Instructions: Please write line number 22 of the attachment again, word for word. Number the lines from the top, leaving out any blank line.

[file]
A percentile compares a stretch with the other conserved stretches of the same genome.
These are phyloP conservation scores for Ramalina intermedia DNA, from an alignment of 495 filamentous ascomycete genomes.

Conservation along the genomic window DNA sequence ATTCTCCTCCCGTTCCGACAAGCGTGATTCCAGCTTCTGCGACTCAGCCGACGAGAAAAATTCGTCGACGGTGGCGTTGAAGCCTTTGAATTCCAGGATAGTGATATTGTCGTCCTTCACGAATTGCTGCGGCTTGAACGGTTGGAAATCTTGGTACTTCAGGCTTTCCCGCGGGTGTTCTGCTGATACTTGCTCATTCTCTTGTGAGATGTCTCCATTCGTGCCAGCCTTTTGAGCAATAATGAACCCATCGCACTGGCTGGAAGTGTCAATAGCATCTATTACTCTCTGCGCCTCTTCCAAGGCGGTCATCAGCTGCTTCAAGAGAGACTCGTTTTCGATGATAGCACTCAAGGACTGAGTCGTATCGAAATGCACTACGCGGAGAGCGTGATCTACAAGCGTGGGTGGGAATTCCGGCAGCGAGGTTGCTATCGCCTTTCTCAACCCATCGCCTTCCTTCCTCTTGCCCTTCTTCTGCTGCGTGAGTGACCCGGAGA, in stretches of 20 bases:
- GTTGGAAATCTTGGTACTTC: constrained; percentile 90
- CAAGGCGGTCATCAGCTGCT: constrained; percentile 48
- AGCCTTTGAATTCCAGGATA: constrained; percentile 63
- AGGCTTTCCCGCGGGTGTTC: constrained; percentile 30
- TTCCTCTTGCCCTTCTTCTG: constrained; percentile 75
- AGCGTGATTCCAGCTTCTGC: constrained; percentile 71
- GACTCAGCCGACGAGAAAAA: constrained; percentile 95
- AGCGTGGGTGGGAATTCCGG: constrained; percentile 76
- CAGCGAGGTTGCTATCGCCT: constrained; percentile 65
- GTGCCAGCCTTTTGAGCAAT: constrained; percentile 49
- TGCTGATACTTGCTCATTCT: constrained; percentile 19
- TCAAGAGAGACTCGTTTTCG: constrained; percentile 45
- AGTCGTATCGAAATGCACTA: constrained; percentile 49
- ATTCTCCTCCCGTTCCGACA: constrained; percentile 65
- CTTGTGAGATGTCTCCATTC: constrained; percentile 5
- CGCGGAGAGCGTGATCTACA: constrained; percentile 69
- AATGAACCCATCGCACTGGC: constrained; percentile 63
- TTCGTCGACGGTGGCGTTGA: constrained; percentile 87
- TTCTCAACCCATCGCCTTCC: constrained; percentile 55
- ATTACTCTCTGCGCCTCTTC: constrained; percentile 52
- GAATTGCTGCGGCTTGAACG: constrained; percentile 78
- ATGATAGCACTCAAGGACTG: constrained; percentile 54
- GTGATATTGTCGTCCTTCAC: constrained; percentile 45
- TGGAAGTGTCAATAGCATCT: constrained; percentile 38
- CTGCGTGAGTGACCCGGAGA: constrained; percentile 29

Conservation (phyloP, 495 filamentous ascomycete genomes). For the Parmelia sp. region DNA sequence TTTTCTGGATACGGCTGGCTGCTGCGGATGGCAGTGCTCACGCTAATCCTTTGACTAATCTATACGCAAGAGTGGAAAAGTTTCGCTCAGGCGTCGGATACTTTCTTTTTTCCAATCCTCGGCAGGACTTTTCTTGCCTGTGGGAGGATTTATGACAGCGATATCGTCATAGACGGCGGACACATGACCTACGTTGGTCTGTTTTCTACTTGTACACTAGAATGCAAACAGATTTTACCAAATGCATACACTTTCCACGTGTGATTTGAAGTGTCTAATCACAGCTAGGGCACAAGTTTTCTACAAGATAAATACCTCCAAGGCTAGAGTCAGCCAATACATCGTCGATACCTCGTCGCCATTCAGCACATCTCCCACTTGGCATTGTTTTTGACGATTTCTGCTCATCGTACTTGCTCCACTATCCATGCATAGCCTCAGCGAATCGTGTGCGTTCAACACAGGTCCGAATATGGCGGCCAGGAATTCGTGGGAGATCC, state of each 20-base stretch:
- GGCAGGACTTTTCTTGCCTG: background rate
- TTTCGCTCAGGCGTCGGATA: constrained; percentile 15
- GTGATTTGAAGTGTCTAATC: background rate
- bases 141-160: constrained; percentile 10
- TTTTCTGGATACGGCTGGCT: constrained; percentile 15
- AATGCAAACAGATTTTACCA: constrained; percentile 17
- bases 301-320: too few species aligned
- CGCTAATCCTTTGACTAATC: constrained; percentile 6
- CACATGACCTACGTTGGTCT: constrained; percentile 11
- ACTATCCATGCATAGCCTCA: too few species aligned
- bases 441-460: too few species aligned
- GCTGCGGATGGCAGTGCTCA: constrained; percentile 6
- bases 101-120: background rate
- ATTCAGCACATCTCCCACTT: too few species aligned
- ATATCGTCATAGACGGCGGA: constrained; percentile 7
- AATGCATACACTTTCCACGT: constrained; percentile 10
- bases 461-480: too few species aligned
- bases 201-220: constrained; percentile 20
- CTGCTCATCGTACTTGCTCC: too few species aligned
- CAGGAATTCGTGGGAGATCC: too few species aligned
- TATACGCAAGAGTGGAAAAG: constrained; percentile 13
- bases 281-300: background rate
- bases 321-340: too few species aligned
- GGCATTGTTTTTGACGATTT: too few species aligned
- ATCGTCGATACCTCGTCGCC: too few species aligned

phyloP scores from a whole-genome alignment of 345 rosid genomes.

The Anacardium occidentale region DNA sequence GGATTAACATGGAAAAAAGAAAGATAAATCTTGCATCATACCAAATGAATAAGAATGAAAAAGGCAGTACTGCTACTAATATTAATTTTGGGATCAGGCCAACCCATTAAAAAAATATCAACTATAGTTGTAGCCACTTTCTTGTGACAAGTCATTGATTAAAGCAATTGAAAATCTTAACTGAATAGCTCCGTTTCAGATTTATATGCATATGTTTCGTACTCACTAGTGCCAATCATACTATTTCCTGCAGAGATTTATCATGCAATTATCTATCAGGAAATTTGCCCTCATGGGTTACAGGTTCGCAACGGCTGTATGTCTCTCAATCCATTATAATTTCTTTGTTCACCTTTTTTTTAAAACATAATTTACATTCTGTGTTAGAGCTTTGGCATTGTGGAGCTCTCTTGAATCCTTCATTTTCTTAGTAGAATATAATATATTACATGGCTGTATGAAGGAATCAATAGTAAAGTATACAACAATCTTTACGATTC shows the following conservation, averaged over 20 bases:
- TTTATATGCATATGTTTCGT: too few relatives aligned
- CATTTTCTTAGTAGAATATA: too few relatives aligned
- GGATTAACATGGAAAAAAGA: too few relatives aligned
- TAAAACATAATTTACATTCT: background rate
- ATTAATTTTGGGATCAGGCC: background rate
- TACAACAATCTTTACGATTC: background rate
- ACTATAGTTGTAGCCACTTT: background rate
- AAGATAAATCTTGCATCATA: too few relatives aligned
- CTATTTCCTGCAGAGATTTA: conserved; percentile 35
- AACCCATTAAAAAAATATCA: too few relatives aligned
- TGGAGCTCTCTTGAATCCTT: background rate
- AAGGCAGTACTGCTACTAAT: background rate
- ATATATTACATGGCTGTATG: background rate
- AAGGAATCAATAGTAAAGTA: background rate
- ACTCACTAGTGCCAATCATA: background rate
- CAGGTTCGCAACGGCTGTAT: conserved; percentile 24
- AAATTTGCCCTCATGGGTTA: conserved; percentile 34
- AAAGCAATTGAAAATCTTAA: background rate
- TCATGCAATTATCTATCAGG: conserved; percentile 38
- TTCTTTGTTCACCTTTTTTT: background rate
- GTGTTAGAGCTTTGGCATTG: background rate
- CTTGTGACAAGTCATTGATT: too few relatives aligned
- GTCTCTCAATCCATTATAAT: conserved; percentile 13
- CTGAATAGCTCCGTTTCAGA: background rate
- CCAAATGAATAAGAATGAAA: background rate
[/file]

- TTCTCAACCCATCGCCTTCC: constrained; percentile 55